In the midst of the second wave of the coronavirus crisis, getting the communication right is absolutely key - not only to make sure that everyone understands the new restrictions but also to ensure that citizens know where to access vital support if they are vulnerable or self-isolating.
The Covid-19 pandemic has led to a well-documented acceleration in digital change for councils, which have had to implement new platforms and systems at a phenomenal rate to give them the tools they need to cope with increased demand on services, as well as the support they need whilst adhering to guidance to work from home.
With this, local authorities have overcome many of the remaining barriers to change - embracing systems and platforms which have enabled them to not only keep vital services running and the lines of communication open with citizens, but arguably build a deeper sense of engagement in the process.
But now a whole new set of challenges awaits them. The second lockdown means that the guidance and restrictions are changing by the day, and this is likely to continue for the foreseeable future. While we enter a further period of national restrictions, the government has stated its intention to return to tiered regional restrictions and will be once again looking to local authorities to help manage local outbreaks on the ground. Councils are, after all, best placed to understand and respond to the needs of their citizens.
The Local Government Association has recognized the important role that communications will play in the wake of the new national restrictions, as well as the next phase after that, and its development of templates and examples is a good starting point for research. There is clearly a lot for council teams to think about – but learning from the successes and failures so far and having a clear communication plan in place should be at the top of the list to secure the best possible outcomes.
Failing to prepare is preparing to fail
It may seem obvious, but the more that councils put into their crisis communications planning now, the easier the response will be. There is enough to think about during a crisis, and things can change in an instant - so a flexible plan and mindset to go with it will set teams up for success. Part of that planning process will be to set some operational goals, and evaluate risks and considerations which might impact them so that everyone is clear on what the response looks like.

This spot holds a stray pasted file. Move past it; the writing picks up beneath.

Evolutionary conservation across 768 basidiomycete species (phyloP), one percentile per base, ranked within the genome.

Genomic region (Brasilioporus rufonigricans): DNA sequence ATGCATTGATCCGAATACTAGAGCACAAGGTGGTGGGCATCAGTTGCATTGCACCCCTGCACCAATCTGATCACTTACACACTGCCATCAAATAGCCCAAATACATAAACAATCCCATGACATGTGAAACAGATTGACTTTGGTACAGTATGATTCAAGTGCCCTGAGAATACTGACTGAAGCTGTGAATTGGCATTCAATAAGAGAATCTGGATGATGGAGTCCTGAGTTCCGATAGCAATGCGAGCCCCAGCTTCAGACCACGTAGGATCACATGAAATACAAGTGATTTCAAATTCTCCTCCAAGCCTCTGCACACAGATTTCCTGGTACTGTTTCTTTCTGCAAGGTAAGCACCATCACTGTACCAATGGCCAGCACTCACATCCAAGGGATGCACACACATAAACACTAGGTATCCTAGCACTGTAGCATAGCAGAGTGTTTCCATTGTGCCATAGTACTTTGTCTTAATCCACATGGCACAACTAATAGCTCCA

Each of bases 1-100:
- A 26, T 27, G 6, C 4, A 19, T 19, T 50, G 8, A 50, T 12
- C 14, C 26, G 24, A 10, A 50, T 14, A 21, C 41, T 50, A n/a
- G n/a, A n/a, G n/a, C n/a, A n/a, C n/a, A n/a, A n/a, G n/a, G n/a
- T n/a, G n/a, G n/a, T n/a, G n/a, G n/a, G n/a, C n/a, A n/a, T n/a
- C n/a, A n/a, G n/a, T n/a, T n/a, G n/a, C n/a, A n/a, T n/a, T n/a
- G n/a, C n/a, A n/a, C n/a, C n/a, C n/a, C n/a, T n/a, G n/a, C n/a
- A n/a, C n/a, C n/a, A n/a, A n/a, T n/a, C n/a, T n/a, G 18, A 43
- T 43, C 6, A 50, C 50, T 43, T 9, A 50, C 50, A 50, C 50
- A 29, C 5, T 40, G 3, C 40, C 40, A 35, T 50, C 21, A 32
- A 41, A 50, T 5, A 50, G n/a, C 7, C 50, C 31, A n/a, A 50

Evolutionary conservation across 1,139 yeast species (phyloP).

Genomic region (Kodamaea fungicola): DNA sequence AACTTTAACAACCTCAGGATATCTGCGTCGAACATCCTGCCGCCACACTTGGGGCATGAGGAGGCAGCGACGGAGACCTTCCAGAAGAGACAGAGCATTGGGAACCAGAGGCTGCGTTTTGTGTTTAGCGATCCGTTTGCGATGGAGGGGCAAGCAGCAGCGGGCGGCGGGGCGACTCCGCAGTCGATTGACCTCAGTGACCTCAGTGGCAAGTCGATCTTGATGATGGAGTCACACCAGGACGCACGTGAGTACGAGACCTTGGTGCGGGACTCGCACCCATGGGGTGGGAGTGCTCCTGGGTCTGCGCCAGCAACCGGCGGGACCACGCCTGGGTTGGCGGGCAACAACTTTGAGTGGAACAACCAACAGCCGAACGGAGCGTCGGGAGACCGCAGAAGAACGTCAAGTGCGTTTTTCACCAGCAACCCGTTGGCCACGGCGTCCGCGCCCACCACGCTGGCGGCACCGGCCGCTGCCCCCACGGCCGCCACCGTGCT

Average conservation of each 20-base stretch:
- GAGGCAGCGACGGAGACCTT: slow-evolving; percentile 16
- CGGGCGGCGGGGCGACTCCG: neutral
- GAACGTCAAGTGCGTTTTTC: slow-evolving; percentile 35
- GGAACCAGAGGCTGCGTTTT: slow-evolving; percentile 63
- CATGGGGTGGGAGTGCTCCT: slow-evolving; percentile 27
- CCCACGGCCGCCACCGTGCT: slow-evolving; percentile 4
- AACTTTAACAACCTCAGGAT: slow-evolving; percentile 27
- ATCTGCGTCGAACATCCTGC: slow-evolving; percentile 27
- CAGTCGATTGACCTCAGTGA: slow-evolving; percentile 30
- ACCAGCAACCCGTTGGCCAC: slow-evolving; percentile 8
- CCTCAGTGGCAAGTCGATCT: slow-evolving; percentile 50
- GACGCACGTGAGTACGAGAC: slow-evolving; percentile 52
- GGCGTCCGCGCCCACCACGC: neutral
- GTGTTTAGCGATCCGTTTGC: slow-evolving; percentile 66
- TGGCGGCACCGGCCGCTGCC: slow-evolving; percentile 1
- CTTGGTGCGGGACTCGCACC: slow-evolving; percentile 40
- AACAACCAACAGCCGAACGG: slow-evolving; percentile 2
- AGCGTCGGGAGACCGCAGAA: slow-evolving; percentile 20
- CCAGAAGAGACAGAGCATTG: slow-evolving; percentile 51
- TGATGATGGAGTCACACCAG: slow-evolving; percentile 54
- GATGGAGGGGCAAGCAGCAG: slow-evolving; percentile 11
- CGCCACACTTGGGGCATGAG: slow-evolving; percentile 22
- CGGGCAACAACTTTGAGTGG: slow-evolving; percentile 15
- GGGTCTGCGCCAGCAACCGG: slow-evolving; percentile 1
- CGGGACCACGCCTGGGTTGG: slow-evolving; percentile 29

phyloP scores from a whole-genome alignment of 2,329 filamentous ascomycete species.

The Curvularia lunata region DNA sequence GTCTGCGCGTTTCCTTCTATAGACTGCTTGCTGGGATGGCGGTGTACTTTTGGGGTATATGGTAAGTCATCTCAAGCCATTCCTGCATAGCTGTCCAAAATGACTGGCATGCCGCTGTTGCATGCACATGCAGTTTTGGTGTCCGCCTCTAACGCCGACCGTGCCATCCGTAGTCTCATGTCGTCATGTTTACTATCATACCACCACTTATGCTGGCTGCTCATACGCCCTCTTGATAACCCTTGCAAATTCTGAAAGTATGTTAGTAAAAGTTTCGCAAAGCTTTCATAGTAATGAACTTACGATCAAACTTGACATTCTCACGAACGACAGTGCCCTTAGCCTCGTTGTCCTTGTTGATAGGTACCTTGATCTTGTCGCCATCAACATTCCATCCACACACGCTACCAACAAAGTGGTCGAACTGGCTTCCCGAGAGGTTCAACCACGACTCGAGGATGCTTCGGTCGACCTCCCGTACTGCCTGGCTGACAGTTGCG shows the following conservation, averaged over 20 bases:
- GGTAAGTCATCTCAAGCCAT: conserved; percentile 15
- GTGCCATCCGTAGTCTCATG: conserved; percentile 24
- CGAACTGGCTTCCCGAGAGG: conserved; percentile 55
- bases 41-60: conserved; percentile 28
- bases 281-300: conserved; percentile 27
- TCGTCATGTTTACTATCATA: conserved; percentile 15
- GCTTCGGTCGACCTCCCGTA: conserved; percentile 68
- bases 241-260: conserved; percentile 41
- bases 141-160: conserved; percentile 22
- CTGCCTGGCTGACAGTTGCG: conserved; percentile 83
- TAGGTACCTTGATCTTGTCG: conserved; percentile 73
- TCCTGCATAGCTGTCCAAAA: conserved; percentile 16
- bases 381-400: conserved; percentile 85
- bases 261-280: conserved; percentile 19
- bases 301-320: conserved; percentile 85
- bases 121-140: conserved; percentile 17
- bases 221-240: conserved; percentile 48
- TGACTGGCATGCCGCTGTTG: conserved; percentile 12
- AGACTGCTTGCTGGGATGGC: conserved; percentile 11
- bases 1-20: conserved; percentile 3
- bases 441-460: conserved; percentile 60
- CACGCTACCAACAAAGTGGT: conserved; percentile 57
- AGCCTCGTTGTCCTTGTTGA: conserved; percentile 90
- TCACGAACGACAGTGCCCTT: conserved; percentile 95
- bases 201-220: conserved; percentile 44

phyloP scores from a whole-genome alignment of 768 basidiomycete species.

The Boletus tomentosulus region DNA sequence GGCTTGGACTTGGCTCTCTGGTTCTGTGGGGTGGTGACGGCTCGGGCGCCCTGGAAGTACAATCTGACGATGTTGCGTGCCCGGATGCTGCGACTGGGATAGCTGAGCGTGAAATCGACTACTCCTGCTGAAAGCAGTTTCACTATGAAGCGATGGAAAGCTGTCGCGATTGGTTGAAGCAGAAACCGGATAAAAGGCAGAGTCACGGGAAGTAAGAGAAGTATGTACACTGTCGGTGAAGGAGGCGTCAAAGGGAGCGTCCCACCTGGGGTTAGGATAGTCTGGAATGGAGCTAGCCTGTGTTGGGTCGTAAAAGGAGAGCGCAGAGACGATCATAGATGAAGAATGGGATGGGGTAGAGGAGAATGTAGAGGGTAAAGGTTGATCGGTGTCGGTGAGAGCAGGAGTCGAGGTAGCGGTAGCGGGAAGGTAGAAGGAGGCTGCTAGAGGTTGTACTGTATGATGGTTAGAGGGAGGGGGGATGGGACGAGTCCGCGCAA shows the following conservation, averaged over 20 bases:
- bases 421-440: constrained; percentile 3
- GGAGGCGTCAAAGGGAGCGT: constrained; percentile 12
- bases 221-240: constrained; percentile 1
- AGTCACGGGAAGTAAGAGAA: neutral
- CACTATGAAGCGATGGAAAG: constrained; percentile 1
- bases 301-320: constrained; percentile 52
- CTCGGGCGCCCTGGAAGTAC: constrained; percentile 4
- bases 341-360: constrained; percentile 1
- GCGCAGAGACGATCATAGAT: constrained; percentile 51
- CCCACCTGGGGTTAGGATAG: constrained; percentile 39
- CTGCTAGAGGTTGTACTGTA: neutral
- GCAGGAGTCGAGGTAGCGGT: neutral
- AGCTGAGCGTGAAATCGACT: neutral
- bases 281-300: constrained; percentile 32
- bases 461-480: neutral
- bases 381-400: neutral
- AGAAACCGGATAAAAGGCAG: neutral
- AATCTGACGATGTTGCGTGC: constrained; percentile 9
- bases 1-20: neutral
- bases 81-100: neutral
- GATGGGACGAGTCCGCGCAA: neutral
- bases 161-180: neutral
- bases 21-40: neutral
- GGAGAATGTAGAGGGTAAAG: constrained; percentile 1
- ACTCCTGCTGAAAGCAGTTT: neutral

Knowing your audience and understanding how they want to be reached is at the heart of any successful communications campaign. Councils will have a whole range of stakeholders to consider in their response – residents of course, but also businesses and visitors to their area. Serving them with compelling, targeted messaging delivered via the right mix of channels, such as email, social media and text, will keep them engaged and help them protect themselves and each other.
Mastering message development
Developing key messaging is born out of what you need people to know, do and feel. Messages should be clear and concise – providing timely, truthful information and definitive calls to action so that citizens can make informed decisions that are in their best interests and those of the wider community.
The pandemic has given rise to the circulation of misinformation which has the potential to have serious consequences for public health. The public is looking to councils to combat this, acting as a source of truth which connects them with the facts as verified by experts, via the delivery of regular communication updates. Tools like Granicus’ govDelivery platform can help with reaching the right people, with the right messages, at the right time and place.
Monitoring engagement and sentiment
Good communication is a two-way thing – so using data capture to evaluate how well your messages have landed and the effect they have had is an important part of the process. This will allow for continuous improvement as you hone in on what works best based on analysis of the data you can find in communication platforms. Take the pandemic as an example, these insights can help you identify the impact that your communications will have in this new response to the outbreak and second lockdown and highlight any lessons learned to inform future plans.
East Riding of Yorkshire Council used the Granicus platform to respond at speed during the early stages of the coronavirus pandemic and was able to make a real impact as a result. In fact, one of their campaigns also helped drive home a call to action which prompted the sign up of 2500 community volunteers to the Hey Smile Foundation and 4000 staff by the end of March – making a real difference to the council’s overall response.
Targeted information campaigns made them a trusted source of information and advice to all of its citizens when the country first went into lockdown and the insights gained from their platform will enable to make better decisions throughout this current lockdown period.
Councils leading the way
With the advice from central government changing at such rapid pace right now, councils have an even more important, strategic role to play in how the UK controls and overcomes the coronavirus pandemic.
Clear communication from them will be vital as we head into the new national restrictions, and they will likely lead the way forward in delivering more direct support and information to communities than ever before. If the right planning and tools are in place, it will ultimately help local authorities to achieve better outcomes for their citizens – and most importantly of all, save lives.
Karen Steel, Customer Success Manager, Granicus